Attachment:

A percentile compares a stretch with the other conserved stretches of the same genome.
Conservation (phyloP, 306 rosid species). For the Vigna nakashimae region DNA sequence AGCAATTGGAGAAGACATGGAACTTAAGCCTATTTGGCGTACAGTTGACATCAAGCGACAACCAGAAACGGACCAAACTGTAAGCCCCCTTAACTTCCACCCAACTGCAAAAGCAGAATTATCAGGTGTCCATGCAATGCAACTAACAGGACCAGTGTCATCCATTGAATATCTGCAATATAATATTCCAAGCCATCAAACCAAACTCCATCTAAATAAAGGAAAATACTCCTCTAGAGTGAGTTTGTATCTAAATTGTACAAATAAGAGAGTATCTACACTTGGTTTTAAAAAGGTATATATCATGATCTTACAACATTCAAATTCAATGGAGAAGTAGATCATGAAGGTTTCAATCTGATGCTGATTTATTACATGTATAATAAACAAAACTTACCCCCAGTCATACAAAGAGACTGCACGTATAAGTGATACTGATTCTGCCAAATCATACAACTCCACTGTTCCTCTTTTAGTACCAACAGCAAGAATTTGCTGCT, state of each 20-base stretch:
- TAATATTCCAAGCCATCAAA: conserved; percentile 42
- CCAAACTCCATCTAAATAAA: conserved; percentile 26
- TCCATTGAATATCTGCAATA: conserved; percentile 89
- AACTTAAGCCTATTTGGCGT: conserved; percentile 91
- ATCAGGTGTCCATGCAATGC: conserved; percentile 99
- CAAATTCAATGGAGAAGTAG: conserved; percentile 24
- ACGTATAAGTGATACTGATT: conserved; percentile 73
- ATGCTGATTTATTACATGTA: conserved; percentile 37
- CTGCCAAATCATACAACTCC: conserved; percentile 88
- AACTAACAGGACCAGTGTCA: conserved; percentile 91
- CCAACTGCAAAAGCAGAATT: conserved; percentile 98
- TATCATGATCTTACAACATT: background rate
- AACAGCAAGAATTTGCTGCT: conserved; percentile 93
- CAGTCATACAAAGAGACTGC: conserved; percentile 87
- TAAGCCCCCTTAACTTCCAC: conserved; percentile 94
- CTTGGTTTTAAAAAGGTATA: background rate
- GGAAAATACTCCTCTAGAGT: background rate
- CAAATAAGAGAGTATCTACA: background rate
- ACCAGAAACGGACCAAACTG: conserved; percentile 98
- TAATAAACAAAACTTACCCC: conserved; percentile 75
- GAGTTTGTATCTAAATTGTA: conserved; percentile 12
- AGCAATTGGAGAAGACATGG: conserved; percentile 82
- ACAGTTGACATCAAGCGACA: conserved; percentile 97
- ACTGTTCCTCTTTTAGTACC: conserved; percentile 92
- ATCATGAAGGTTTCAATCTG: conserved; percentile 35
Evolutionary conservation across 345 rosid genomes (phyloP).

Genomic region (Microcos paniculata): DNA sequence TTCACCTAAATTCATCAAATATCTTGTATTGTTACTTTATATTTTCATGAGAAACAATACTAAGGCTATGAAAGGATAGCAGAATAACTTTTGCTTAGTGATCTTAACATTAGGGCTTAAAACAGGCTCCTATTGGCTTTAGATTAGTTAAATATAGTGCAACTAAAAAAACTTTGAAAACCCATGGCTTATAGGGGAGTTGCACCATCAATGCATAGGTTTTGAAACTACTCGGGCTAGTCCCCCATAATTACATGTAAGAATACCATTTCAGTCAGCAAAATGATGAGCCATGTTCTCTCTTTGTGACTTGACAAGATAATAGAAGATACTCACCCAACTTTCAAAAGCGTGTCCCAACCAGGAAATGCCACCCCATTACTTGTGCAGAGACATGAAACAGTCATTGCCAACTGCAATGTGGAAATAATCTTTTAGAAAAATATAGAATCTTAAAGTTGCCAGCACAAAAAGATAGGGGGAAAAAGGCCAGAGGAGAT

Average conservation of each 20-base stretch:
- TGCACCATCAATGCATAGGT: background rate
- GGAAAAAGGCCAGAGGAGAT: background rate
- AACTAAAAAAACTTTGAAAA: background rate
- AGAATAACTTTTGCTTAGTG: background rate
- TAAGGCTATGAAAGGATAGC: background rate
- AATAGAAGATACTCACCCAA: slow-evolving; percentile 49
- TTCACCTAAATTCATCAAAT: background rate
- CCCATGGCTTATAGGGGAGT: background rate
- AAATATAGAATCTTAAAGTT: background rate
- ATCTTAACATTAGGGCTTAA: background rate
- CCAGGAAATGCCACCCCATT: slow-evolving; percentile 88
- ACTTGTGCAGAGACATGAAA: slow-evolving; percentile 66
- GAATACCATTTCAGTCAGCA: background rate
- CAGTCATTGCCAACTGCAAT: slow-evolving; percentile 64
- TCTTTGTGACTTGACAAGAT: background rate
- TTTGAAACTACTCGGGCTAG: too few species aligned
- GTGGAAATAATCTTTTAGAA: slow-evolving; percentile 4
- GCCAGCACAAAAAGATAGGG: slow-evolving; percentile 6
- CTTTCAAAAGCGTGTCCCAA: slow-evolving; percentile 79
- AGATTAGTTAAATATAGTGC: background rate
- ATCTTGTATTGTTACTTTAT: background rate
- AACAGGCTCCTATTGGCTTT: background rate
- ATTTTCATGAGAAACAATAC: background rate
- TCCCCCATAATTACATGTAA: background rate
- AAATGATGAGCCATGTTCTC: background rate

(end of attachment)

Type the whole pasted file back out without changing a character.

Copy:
A percentile compares a stretch with the other conserved stretches of the same genome.
Conservation (phyloP, 306 rosid species). For the Vigna nakashimae region DNA sequence AGCAATTGGAGAAGACATGGAACTTAAGCCTATTTGGCGTACAGTTGACATCAAGCGACAACCAGAAACGGACCAAACTGTAAGCCCCCTTAACTTCCACCCAACTGCAAAAGCAGAATTATCAGGTGTCCATGCAATGCAACTAACAGGACCAGTGTCATCCATTGAATATCTGCAATATAATATTCCAAGCCATCAAACCAAACTCCATCTAAATAAAGGAAAATACTCCTCTAGAGTGAGTTTGTATCTAAATTGTACAAATAAGAGAGTATCTACACTTGGTTTTAAAAAGGTATATATCATGATCTTACAACATTCAAATTCAATGGAGAAGTAGATCATGAAGGTTTCAATCTGATGCTGATTTATTACATGTATAATAAACAAAACTTACCCCCAGTCATACAAAGAGACTGCACGTATAAGTGATACTGATTCTGCCAAATCATACAACTCCACTGTTCCTCTTTTAGTACCAACAGCAAGAATTTGCTGCT, state of each 20-base stretch:
- TAATATTCCAAGCCATCAAA: conserved; percentile 42
- CCAAACTCCATCTAAATAAA: conserved; percentile 26
- TCCATTGAATATCTGCAATA: conserved; percentile 89
- AACTTAAGCCTATTTGGCGT: conserved; percentile 91
- ATCAGGTGTCCATGCAATGC: conserved; percentile 99
- CAAATTCAATGGAGAAGTAG: conserved; percentile 24
- ACGTATAAGTGATACTGATT: conserved; percentile 73
- ATGCTGATTTATTACATGTA: conserved; percentile 37
- CTGCCAAATCATACAACTCC: conserved; percentile 88
- AACTAACAGGACCAGTGTCA: conserved; percentile 91
- CCAACTGCAAAAGCAGAATT: conserved; percentile 98
- TATCATGATCTTACAACATT: background rate
- AACAGCAAGAATTTGCTGCT: conserved; percentile 93
- CAGTCATACAAAGAGACTGC: conserved; percentile 87
- TAAGCCCCCTTAACTTCCAC: conserved; percentile 94
- CTTGGTTTTAAAAAGGTATA: background rate
- GGAAAATACTCCTCTAGAGT: background rate
- CAAATAAGAGAGTATCTACA: background rate
- ACCAGAAACGGACCAAACTG: conserved; percentile 98
- TAATAAACAAAACTTACCCC: conserved; percentile 75
- GAGTTTGTATCTAAATTGTA: conserved; percentile 12
- AGCAATTGGAGAAGACATGG: conserved; percentile 82
- ACAGTTGACATCAAGCGACA: conserved; percentile 97
- ACTGTTCCTCTTTTAGTACC: conserved; percentile 92
- ATCATGAAGGTTTCAATCTG: conserved; percentile 35
Evolutionary conservation across 345 rosid genomes (phyloP).

Genomic region (Microcos paniculata): DNA sequence TTCACCTAAATTCATCAAATATCTTGTATTGTTACTTTATATTTTCATGAGAAACAATACTAAGGCTATGAAAGGATAGCAGAATAACTTTTGCTTAGTGATCTTAACATTAGGGCTTAAAACAGGCTCCTATTGGCTTTAGATTAGTTAAATATAGTGCAACTAAAAAAACTTTGAAAACCCATGGCTTATAGGGGAGTTGCACCATCAATGCATAGGTTTTGAAACTACTCGGGCTAGTCCCCCATAATTACATGTAAGAATACCATTTCAGTCAGCAAAATGATGAGCCATGTTCTCTCTTTGTGACTTGACAAGATAATAGAAGATACTCACCCAACTTTCAAAAGCGTGTCCCAACCAGGAAATGCCACCCCATTACTTGTGCAGAGACATGAAACAGTCATTGCCAACTGCAATGTGGAAATAATCTTTTAGAAAAATATAGAATCTTAAAGTTGCCAGCACAAAAAGATAGGGGGAAAAAGGCCAGAGGAGAT

Average conservation of each 20-base stretch:
- TGCACCATCAATGCATAGGT: background rate
- GGAAAAAGGCCAGAGGAGAT: background rate
- AACTAAAAAAACTTTGAAAA: background rate
- AGAATAACTTTTGCTTAGTG: background rate
- TAAGGCTATGAAAGGATAGC: background rate
- AATAGAAGATACTCACCCAA: slow-evolving; percentile 49
- TTCACCTAAATTCATCAAAT: background rate
- CCCATGGCTTATAGGGGAGT: background rate
- AAATATAGAATCTTAAAGTT: background rate
- ATCTTAACATTAGGGCTTAA: background rate
- CCAGGAAATGCCACCCCATT: slow-evolving; percentile 88
- ACTTGTGCAGAGACATGAAA: slow-evolving; percentile 66
- GAATACCATTTCAGTCAGCA: background rate
- CAGTCATTGCCAACTGCAAT: slow-evolving; percentile 64
- TCTTTGTGACTTGACAAGAT: background rate
- TTTGAAACTACTCGGGCTAG: too few species aligned
- GTGGAAATAATCTTTTAGAA: slow-evolving; percentile 4
- GCCAGCACAAAAAGATAGGG: slow-evolving; percentile 6
- CTTTCAAAAGCGTGTCCCAA: slow-evolving; percentile 79
- AGATTAGTTAAATATAGTGC: background rate
- ATCTTGTATTGTTACTTTAT: background rate
- AACAGGCTCCTATTGGCTTT: background rate
- ATTTTCATGAGAAACAATAC: background rate
- TCCCCCATAATTACATGTAA: background rate
- AAATGATGAGCCATGTTCTC: background rate